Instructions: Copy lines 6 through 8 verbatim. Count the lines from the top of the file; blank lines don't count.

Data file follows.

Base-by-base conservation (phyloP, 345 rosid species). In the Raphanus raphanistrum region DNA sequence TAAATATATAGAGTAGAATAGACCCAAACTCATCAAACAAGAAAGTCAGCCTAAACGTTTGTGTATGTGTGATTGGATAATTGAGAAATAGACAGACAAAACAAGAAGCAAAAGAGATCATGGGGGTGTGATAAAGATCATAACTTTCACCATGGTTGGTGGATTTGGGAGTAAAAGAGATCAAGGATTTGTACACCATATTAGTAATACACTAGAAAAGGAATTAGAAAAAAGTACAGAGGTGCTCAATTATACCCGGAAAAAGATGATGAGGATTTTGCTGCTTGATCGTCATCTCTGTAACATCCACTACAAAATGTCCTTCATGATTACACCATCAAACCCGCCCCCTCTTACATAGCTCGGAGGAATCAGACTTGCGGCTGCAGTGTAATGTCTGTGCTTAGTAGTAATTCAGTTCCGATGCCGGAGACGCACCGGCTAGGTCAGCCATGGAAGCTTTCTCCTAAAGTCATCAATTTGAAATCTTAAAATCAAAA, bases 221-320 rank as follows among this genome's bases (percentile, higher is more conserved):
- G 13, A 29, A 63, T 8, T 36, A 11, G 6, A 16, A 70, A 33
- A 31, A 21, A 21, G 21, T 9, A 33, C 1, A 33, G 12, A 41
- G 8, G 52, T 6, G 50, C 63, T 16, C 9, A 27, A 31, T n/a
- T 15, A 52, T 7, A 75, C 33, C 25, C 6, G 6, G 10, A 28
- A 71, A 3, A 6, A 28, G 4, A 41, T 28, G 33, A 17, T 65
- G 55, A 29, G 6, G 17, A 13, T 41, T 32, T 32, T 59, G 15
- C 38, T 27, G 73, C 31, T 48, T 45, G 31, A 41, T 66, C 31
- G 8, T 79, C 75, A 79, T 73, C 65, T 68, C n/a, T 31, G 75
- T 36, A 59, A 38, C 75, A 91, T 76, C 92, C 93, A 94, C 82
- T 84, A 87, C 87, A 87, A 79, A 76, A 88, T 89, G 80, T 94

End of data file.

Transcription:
- A 71, A 3, A 6, A 28, G 4, A 41, T 28, G 33, A 17, T 65
- G 55, A 29, G 6, G 17, A 13, T 41, T 32, T 32, T 59, G 15
- C 38, T 27, G 73, C 31, T 48, T 45, G 31, A 41, T 66, C 31